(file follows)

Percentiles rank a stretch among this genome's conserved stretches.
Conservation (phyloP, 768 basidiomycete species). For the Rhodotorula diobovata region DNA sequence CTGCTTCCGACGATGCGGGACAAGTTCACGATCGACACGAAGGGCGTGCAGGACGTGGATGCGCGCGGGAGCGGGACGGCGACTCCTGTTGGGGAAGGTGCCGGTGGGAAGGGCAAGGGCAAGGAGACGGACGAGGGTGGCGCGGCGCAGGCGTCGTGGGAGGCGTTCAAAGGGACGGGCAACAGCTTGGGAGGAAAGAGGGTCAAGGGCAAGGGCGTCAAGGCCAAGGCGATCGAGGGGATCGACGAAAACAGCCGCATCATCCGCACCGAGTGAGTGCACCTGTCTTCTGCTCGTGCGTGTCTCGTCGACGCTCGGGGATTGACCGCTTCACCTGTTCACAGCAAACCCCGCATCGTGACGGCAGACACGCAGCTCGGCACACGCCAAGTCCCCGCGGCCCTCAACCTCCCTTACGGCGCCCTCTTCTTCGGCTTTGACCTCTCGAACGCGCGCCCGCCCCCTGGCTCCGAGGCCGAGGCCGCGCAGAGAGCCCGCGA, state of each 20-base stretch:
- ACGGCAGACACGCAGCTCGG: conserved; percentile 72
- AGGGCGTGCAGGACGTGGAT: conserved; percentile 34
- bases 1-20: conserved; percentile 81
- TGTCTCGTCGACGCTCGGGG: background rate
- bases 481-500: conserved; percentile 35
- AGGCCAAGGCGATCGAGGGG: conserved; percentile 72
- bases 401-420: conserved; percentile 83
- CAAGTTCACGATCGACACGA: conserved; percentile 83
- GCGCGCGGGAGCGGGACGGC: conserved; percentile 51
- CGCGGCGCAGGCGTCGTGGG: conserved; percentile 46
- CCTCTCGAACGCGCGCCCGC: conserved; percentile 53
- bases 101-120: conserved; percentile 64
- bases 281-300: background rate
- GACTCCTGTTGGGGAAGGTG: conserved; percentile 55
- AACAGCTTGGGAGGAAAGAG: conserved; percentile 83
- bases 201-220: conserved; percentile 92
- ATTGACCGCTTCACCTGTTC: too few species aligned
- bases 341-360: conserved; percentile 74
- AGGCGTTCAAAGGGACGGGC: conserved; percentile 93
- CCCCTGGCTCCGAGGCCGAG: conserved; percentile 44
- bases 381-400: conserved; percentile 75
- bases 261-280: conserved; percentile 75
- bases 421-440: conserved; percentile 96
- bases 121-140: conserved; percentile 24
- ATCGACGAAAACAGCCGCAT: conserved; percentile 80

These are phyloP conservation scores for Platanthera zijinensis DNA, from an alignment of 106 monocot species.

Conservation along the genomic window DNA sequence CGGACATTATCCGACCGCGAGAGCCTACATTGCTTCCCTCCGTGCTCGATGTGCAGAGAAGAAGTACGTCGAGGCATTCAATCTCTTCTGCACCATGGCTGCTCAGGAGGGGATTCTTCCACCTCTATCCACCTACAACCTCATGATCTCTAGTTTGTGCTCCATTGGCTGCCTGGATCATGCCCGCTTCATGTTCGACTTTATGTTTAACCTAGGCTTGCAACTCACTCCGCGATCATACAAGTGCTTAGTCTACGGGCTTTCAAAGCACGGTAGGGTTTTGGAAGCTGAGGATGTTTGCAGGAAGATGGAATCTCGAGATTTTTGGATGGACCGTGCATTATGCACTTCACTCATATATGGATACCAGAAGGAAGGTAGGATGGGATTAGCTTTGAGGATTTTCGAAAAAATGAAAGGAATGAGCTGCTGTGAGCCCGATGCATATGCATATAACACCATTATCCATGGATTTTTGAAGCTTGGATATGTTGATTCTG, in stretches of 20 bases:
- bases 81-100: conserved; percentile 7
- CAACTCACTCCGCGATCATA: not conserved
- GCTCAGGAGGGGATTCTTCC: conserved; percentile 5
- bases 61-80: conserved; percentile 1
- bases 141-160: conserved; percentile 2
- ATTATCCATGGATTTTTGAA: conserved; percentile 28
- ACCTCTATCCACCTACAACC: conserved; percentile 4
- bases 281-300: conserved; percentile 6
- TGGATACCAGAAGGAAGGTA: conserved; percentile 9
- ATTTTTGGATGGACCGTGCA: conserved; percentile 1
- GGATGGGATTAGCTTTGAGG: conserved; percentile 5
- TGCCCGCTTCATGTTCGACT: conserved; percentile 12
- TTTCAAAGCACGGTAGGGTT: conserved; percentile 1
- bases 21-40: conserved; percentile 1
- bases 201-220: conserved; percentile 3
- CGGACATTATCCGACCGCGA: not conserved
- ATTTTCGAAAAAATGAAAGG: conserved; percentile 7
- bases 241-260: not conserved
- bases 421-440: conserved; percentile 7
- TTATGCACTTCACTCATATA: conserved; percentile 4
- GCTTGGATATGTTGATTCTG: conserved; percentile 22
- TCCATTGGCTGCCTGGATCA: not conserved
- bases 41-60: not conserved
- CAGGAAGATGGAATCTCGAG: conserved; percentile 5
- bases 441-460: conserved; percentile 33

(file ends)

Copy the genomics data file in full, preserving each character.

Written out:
Percentiles rank a stretch among this genome's conserved stretches.
Conservation (phyloP, 768 basidiomycete species). For the Rhodotorula diobovata region DNA sequence CTGCTTCCGACGATGCGGGACAAGTTCACGATCGACACGAAGGGCGTGCAGGACGTGGATGCGCGCGGGAGCGGGACGGCGACTCCTGTTGGGGAAGGTGCCGGTGGGAAGGGCAAGGGCAAGGAGACGGACGAGGGTGGCGCGGCGCAGGCGTCGTGGGAGGCGTTCAAAGGGACGGGCAACAGCTTGGGAGGAAAGAGGGTCAAGGGCAAGGGCGTCAAGGCCAAGGCGATCGAGGGGATCGACGAAAACAGCCGCATCATCCGCACCGAGTGAGTGCACCTGTCTTCTGCTCGTGCGTGTCTCGTCGACGCTCGGGGATTGACCGCTTCACCTGTTCACAGCAAACCCCGCATCGTGACGGCAGACACGCAGCTCGGCACACGCCAAGTCCCCGCGGCCCTCAACCTCCCTTACGGCGCCCTCTTCTTCGGCTTTGACCTCTCGAACGCGCGCCCGCCCCCTGGCTCCGAGGCCGAGGCCGCGCAGAGAGCCCGCGA, state of each 20-base stretch:
- ACGGCAGACACGCAGCTCGG: conserved; percentile 72
- AGGGCGTGCAGGACGTGGAT: conserved; percentile 34
- bases 1-20: conserved; percentile 81
- TGTCTCGTCGACGCTCGGGG: background rate
- bases 481-500: conserved; percentile 35
- AGGCCAAGGCGATCGAGGGG: conserved; percentile 72
- bases 401-420: conserved; percentile 83
- CAAGTTCACGATCGACACGA: conserved; percentile 83
- GCGCGCGGGAGCGGGACGGC: conserved; percentile 51
- CGCGGCGCAGGCGTCGTGGG: conserved; percentile 46
- CCTCTCGAACGCGCGCCCGC: conserved; percentile 53
- bases 101-120: conserved; percentile 64
- bases 281-300: background rate
- GACTCCTGTTGGGGAAGGTG: conserved; percentile 55
- AACAGCTTGGGAGGAAAGAG: conserved; percentile 83
- bases 201-220: conserved; percentile 92
- ATTGACCGCTTCACCTGTTC: too few species aligned
- bases 341-360: conserved; percentile 74
- AGGCGTTCAAAGGGACGGGC: conserved; percentile 93
- CCCCTGGCTCCGAGGCCGAG: conserved; percentile 44
- bases 381-400: conserved; percentile 75
- bases 261-280: conserved; percentile 75
- bases 421-440: conserved; percentile 96
- bases 121-140: conserved; percentile 24
- ATCGACGAAAACAGCCGCAT: conserved; percentile 80

These are phyloP conservation scores for Platanthera zijinensis DNA, from an alignment of 106 monocot species.

Conservation along the genomic window DNA sequence CGGACATTATCCGACCGCGAGAGCCTACATTGCTTCCCTCCGTGCTCGATGTGCAGAGAAGAAGTACGTCGAGGCATTCAATCTCTTCTGCACCATGGCTGCTCAGGAGGGGATTCTTCCACCTCTATCCACCTACAACCTCATGATCTCTAGTTTGTGCTCCATTGGCTGCCTGGATCATGCCCGCTTCATGTTCGACTTTATGTTTAACCTAGGCTTGCAACTCACTCCGCGATCATACAAGTGCTTAGTCTACGGGCTTTCAAAGCACGGTAGGGTTTTGGAAGCTGAGGATGTTTGCAGGAAGATGGAATCTCGAGATTTTTGGATGGACCGTGCATTATGCACTTCACTCATATATGGATACCAGAAGGAAGGTAGGATGGGATTAGCTTTGAGGATTTTCGAAAAAATGAAAGGAATGAGCTGCTGTGAGCCCGATGCATATGCATATAACACCATTATCCATGGATTTTTGAAGCTTGGATATGTTGATTCTG, in stretches of 20 bases:
- bases 81-100: conserved; percentile 7
- CAACTCACTCCGCGATCATA: not conserved
- GCTCAGGAGGGGATTCTTCC: conserved; percentile 5
- bases 61-80: conserved; percentile 1
- bases 141-160: conserved; percentile 2
- ATTATCCATGGATTTTTGAA: conserved; percentile 28
- ACCTCTATCCACCTACAACC: conserved; percentile 4
- bases 281-300: conserved; percentile 6
- TGGATACCAGAAGGAAGGTA: conserved; percentile 9
- ATTTTTGGATGGACCGTGCA: conserved; percentile 1
- GGATGGGATTAGCTTTGAGG: conserved; percentile 5
- TGCCCGCTTCATGTTCGACT: conserved; percentile 12
- TTTCAAAGCACGGTAGGGTT: conserved; percentile 1
- bases 21-40: conserved; percentile 1
- bases 201-220: conserved; percentile 3
- CGGACATTATCCGACCGCGA: not conserved
- ATTTTCGAAAAAATGAAAGG: conserved; percentile 7
- bases 241-260: not conserved
- bases 421-440: conserved; percentile 7
- TTATGCACTTCACTCATATA: conserved; percentile 4
- GCTTGGATATGTTGATTCTG: conserved; percentile 22
- TCCATTGGCTGCCTGGATCA: not conserved
- bases 41-60: not conserved
- CAGGAAGATGGAATCTCGAG: conserved; percentile 5
- bases 441-460: conserved; percentile 33